TABLE 3. PROBABLE LINGUISTIC AFFILIATIONS OF INDIAN GROUPS AT THE SAN ANTONIO PARK MISSIONS
The majority of these languages were probably spoken by relatively few individuals at the park missions.
Such population figures as are available suggest that this is true for the Apachean, Aranama, Caddo, Comanche, Karankawa, and Tonkawa languages. Two of the languages, Apachean and Comanche, are linked with invading populations who originally lived in distant areas, and few Apache and Comanche individuals seem to have entered park missions. The Eyeish and Tejas, Caddo-speakers from eastern Texas, seem to have been present in very small numbers at Mission San José. The few Aranama-speakers entered only Mission San José. The Coapite, Copan, and Cujan, presumed to be Karankawa-speakers, although no language samples have ever been recorded, were represented by less than two dozen individuals at Mission Concepción. If the Tonkawa language was spoken by any Indians of the park missions, it would have had to be spoken by the two Yojuane individuals recorded in the Concepción marriage register.
The names listed under the heading Coahuilteco refer to Indian groups that appear to have been identified as Coahuilteco-speakers by Vergára (1965), García (1760), and Mazanet (Gómez Canedo 1968:240) and about which Goddard (1979) has expressed no doubts. The identification of specific groups as Coahuilteco-speakers by García is subject to some question. What García does not make clear is whether the Indian groups he identified as Coahuilteco-speakers in missions actually spoke Coahuilteco before entering missions. He published his manual in 1760, or some 30 years after Concepción, Capistrano, and Espada were established at San Antonio, and by that time some of the Indian groups who originally spoke other languages could have become Coahuilteco-speakers because Coahuilteco had become the dominant native language spoken in the missions. Coahuilteco probably became dominant because it was the language spoken by many groups who entered missions in fairly large numbers when the missions were established, or shortly thereafter.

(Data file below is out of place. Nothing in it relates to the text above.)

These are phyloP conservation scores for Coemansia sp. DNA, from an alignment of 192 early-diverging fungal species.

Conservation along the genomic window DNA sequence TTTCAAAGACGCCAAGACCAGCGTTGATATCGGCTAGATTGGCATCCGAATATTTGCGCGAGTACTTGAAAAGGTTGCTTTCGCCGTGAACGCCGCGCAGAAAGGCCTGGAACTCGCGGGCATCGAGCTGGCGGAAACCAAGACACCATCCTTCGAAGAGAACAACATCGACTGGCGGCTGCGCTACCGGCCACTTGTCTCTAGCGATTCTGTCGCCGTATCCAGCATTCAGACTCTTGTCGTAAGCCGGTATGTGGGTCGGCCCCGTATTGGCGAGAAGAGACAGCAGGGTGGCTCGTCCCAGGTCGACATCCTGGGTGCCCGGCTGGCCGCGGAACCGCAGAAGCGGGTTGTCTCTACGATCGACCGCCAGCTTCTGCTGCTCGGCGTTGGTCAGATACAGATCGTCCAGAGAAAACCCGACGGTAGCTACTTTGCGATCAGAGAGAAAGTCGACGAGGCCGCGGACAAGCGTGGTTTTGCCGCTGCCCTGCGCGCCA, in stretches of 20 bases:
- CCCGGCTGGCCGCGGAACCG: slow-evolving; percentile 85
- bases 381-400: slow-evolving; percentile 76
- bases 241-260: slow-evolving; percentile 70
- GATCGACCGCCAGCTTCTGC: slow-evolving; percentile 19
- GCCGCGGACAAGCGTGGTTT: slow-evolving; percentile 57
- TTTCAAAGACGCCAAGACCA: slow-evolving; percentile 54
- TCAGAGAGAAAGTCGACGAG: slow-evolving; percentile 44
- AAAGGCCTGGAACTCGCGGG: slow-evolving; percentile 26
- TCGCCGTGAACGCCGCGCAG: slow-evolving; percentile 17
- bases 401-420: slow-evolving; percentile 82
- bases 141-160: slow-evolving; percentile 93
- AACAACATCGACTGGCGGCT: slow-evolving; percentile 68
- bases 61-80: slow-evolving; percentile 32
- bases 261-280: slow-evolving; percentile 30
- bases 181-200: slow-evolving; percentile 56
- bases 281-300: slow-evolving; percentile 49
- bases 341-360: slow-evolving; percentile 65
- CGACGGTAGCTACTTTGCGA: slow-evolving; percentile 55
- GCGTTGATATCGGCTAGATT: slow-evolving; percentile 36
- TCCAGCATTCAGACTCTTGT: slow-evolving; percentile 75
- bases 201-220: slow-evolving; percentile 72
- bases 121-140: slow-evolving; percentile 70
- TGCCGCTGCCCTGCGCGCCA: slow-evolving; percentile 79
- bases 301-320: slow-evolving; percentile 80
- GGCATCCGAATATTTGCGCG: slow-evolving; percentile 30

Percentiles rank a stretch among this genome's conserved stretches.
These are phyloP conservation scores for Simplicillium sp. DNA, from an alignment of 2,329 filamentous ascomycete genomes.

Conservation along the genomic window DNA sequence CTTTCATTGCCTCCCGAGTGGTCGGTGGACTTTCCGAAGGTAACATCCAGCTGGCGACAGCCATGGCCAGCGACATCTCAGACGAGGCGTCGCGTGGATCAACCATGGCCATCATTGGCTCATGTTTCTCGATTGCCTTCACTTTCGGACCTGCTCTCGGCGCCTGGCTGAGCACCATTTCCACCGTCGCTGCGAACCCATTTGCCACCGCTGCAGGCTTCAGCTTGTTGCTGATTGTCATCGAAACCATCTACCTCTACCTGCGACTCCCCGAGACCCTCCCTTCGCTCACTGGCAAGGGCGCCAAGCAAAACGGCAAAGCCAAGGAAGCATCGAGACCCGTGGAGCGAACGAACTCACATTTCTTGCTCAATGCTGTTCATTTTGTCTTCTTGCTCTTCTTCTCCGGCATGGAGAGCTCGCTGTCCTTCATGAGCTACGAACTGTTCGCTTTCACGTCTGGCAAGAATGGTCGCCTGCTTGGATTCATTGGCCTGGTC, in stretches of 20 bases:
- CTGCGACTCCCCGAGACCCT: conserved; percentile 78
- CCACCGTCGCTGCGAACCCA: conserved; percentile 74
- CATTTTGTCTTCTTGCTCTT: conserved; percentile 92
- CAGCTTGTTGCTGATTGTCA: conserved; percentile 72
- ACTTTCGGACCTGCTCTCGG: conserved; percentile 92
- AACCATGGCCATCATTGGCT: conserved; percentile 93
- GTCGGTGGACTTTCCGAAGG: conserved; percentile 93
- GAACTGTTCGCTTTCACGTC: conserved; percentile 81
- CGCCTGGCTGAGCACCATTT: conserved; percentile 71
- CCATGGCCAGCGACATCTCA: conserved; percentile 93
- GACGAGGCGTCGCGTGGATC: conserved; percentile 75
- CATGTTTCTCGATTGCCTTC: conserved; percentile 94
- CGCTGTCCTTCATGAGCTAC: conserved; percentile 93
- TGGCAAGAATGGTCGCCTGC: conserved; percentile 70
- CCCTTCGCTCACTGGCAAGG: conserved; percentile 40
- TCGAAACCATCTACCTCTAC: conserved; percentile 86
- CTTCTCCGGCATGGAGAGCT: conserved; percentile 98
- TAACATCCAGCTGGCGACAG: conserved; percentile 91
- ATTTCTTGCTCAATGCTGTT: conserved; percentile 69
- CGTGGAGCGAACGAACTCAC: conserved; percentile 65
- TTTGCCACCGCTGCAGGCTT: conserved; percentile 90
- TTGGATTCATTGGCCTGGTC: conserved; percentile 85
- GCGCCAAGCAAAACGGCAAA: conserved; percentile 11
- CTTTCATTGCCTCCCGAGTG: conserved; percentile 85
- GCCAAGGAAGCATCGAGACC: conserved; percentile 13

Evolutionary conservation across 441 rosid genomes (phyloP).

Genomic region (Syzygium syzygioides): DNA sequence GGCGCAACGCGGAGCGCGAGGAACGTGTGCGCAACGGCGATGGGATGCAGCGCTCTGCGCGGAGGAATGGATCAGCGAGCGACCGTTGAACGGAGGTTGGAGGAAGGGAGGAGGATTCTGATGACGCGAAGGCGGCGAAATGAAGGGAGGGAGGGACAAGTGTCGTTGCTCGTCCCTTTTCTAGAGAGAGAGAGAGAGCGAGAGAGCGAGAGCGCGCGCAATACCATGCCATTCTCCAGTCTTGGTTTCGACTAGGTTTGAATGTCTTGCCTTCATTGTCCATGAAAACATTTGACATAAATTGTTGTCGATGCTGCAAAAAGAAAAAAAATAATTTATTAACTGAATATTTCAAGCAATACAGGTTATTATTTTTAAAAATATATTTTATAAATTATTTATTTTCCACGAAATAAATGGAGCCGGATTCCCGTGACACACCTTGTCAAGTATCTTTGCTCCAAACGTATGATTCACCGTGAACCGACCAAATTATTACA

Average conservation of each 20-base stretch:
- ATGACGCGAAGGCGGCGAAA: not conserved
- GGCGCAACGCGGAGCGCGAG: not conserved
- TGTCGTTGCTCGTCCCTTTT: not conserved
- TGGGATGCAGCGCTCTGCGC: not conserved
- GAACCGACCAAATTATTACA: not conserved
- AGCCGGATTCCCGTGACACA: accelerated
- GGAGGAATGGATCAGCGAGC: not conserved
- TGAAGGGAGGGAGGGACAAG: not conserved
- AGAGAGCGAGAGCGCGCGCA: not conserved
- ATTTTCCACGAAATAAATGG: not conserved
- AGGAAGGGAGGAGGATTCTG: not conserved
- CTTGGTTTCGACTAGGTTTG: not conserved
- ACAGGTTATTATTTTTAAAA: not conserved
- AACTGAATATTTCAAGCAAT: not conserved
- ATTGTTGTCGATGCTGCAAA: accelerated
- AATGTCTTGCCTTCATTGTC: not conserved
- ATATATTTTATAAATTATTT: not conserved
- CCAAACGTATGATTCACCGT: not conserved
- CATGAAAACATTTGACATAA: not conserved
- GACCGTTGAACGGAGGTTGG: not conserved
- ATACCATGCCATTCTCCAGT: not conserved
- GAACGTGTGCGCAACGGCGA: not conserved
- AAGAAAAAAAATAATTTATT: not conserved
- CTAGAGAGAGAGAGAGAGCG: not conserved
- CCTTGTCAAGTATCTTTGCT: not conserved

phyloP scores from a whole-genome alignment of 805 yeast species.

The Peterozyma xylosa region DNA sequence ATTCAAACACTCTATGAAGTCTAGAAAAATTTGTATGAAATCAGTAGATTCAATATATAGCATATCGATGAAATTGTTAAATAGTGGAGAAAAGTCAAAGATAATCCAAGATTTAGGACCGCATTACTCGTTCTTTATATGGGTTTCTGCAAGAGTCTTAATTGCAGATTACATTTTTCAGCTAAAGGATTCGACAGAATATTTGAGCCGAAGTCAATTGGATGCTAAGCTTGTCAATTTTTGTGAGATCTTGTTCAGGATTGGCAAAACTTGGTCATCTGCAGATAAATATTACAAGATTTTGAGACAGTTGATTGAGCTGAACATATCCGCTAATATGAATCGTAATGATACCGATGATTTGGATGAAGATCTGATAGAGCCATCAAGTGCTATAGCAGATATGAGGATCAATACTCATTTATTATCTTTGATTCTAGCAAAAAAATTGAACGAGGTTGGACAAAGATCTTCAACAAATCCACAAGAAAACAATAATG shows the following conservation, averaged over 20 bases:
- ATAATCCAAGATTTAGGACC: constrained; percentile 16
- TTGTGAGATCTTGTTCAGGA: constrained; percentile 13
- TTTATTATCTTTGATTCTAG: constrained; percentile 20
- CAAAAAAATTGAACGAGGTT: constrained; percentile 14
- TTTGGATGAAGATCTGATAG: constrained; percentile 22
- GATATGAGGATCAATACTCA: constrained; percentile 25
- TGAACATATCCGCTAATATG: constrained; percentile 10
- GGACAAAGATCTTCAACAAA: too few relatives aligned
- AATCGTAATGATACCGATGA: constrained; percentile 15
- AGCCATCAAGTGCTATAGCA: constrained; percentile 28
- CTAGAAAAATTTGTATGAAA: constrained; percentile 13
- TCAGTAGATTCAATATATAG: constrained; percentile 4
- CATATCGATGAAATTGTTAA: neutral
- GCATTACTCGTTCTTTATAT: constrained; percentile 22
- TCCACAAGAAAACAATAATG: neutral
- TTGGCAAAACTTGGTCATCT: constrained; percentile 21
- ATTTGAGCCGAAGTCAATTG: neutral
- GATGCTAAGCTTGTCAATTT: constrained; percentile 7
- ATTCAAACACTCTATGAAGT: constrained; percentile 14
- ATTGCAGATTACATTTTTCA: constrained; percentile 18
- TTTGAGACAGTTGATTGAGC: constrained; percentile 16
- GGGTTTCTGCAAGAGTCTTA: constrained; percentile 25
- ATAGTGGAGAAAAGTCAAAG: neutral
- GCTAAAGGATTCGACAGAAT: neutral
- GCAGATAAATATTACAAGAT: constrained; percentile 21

It is our impression that Coahuilteco was a language originally spoken over a large inland area south and southwest of San Antonio, extending into northeastern Coahuila, extreme northwestern Tamaulipas, and perhaps a small part of northern Nuevo León. We are inclined to agree with Goddard that east of the area where Coahuilteco was spoken, that is, nearer to the Gulf Coast, other languages were spoken that were never documented.